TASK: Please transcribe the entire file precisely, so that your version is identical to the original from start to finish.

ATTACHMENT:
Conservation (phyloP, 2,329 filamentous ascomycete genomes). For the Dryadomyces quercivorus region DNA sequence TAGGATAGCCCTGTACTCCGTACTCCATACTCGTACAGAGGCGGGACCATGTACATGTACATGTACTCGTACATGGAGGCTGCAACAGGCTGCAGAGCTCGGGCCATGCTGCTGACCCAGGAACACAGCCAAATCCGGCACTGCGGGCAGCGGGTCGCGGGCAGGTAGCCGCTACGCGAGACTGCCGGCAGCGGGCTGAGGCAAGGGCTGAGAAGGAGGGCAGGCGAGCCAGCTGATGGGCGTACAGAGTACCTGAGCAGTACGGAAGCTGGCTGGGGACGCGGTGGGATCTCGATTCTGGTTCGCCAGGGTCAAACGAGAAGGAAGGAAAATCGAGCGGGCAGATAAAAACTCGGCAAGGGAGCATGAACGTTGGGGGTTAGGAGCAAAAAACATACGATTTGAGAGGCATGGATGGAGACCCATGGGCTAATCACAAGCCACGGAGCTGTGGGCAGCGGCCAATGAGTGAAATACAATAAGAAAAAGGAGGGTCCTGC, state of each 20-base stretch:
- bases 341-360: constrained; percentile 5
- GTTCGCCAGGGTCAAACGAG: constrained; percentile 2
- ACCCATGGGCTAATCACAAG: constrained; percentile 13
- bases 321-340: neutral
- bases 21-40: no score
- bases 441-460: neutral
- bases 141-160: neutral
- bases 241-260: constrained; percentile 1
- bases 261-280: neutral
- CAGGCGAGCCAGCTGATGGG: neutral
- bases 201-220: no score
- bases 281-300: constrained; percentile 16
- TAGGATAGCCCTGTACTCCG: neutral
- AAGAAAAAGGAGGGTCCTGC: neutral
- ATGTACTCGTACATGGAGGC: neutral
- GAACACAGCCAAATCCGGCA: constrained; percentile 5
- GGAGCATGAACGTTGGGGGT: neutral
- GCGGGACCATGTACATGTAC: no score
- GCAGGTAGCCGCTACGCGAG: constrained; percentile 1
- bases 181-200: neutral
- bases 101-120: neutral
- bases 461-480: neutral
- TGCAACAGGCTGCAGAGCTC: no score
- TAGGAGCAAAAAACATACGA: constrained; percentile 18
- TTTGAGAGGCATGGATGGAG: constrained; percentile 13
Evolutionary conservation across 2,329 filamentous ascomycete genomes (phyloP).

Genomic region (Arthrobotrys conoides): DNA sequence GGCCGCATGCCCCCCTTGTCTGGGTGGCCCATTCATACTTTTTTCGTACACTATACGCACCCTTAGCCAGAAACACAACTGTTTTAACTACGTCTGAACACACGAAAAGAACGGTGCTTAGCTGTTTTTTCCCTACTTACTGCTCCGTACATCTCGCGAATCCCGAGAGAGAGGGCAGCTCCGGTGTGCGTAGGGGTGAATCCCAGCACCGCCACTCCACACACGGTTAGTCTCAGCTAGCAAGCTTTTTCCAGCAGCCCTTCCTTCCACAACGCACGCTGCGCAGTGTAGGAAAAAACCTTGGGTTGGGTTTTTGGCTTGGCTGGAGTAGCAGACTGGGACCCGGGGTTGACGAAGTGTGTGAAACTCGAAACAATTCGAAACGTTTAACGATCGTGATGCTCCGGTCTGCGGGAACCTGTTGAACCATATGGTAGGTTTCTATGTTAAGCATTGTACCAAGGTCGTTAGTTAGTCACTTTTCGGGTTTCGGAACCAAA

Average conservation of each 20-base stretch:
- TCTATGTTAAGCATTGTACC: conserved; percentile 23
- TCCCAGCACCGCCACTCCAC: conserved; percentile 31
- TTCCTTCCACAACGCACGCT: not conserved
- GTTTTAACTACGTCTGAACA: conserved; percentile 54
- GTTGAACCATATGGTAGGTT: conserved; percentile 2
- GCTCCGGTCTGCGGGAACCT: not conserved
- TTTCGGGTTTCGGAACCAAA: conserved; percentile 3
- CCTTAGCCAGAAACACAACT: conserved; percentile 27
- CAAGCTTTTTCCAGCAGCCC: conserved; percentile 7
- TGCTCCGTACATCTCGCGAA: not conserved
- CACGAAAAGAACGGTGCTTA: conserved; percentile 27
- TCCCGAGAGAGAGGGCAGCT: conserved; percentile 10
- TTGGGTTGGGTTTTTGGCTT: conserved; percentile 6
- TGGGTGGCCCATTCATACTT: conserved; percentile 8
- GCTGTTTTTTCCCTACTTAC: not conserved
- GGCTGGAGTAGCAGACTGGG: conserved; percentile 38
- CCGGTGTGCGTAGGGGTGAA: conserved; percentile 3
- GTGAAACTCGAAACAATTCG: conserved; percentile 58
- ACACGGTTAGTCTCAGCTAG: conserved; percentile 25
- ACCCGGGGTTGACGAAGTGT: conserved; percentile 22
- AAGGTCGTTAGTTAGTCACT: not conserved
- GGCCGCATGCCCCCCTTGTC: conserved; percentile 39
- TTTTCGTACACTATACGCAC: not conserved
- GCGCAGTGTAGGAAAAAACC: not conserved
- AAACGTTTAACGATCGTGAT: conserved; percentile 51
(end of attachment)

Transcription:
Conservation (phyloP, 2,329 filamentous ascomycete genomes). For the Dryadomyces quercivorus region DNA sequence TAGGATAGCCCTGTACTCCGTACTCCATACTCGTACAGAGGCGGGACCATGTACATGTACATGTACTCGTACATGGAGGCTGCAACAGGCTGCAGAGCTCGGGCCATGCTGCTGACCCAGGAACACAGCCAAATCCGGCACTGCGGGCAGCGGGTCGCGGGCAGGTAGCCGCTACGCGAGACTGCCGGCAGCGGGCTGAGGCAAGGGCTGAGAAGGAGGGCAGGCGAGCCAGCTGATGGGCGTACAGAGTACCTGAGCAGTACGGAAGCTGGCTGGGGACGCGGTGGGATCTCGATTCTGGTTCGCCAGGGTCAAACGAGAAGGAAGGAAAATCGAGCGGGCAGATAAAAACTCGGCAAGGGAGCATGAACGTTGGGGGTTAGGAGCAAAAAACATACGATTTGAGAGGCATGGATGGAGACCCATGGGCTAATCACAAGCCACGGAGCTGTGGGCAGCGGCCAATGAGTGAAATACAATAAGAAAAAGGAGGGTCCTGC, state of each 20-base stretch:
- bases 341-360: constrained; percentile 5
- GTTCGCCAGGGTCAAACGAG: constrained; percentile 2
- ACCCATGGGCTAATCACAAG: constrained; percentile 13
- bases 321-340: neutral
- bases 21-40: no score
- bases 441-460: neutral
- bases 141-160: neutral
- bases 241-260: constrained; percentile 1
- bases 261-280: neutral
- CAGGCGAGCCAGCTGATGGG: neutral
- bases 201-220: no score
- bases 281-300: constrained; percentile 16
- TAGGATAGCCCTGTACTCCG: neutral
- AAGAAAAAGGAGGGTCCTGC: neutral
- ATGTACTCGTACATGGAGGC: neutral
- GAACACAGCCAAATCCGGCA: constrained; percentile 5
- GGAGCATGAACGTTGGGGGT: neutral
- GCGGGACCATGTACATGTAC: no score
- GCAGGTAGCCGCTACGCGAG: constrained; percentile 1
- bases 181-200: neutral
- bases 101-120: neutral
- bases 461-480: neutral
- TGCAACAGGCTGCAGAGCTC: no score
- TAGGAGCAAAAAACATACGA: constrained; percentile 18
- TTTGAGAGGCATGGATGGAG: constrained; percentile 13
Evolutionary conservation across 2,329 filamentous ascomycete genomes (phyloP).

Genomic region (Arthrobotrys conoides): DNA sequence GGCCGCATGCCCCCCTTGTCTGGGTGGCCCATTCATACTTTTTTCGTACACTATACGCACCCTTAGCCAGAAACACAACTGTTTTAACTACGTCTGAACACACGAAAAGAACGGTGCTTAGCTGTTTTTTCCCTACTTACTGCTCCGTACATCTCGCGAATCCCGAGAGAGAGGGCAGCTCCGGTGTGCGTAGGGGTGAATCCCAGCACCGCCACTCCACACACGGTTAGTCTCAGCTAGCAAGCTTTTTCCAGCAGCCCTTCCTTCCACAACGCACGCTGCGCAGTGTAGGAAAAAACCTTGGGTTGGGTTTTTGGCTTGGCTGGAGTAGCAGACTGGGACCCGGGGTTGACGAAGTGTGTGAAACTCGAAACAATTCGAAACGTTTAACGATCGTGATGCTCCGGTCTGCGGGAACCTGTTGAACCATATGGTAGGTTTCTATGTTAAGCATTGTACCAAGGTCGTTAGTTAGTCACTTTTCGGGTTTCGGAACCAAA

Average conservation of each 20-base stretch:
- TCTATGTTAAGCATTGTACC: conserved; percentile 23
- TCCCAGCACCGCCACTCCAC: conserved; percentile 31
- TTCCTTCCACAACGCACGCT: not conserved
- GTTTTAACTACGTCTGAACA: conserved; percentile 54
- GTTGAACCATATGGTAGGTT: conserved; percentile 2
- GCTCCGGTCTGCGGGAACCT: not conserved
- TTTCGGGTTTCGGAACCAAA: conserved; percentile 3
- CCTTAGCCAGAAACACAACT: conserved; percentile 27
- CAAGCTTTTTCCAGCAGCCC: conserved; percentile 7
- TGCTCCGTACATCTCGCGAA: not conserved
- CACGAAAAGAACGGTGCTTA: conserved; percentile 27
- TCCCGAGAGAGAGGGCAGCT: conserved; percentile 10
- TTGGGTTGGGTTTTTGGCTT: conserved; percentile 6
- TGGGTGGCCCATTCATACTT: conserved; percentile 8
- GCTGTTTTTTCCCTACTTAC: not conserved
- GGCTGGAGTAGCAGACTGGG: conserved; percentile 38
- CCGGTGTGCGTAGGGGTGAA: conserved; percentile 3
- GTGAAACTCGAAACAATTCG: conserved; percentile 58
- ACACGGTTAGTCTCAGCTAG: conserved; percentile 25
- ACCCGGGGTTGACGAAGTGT: conserved; percentile 22
- AAGGTCGTTAGTTAGTCACT: not conserved
- GGCCGCATGCCCCCCTTGTC: conserved; percentile 39
- TTTTCGTACACTATACGCAC: not conserved
- GCGCAGTGTAGGAAAAAACC: not conserved
- AAACGTTTAACGATCGTGAT: conserved; percentile 51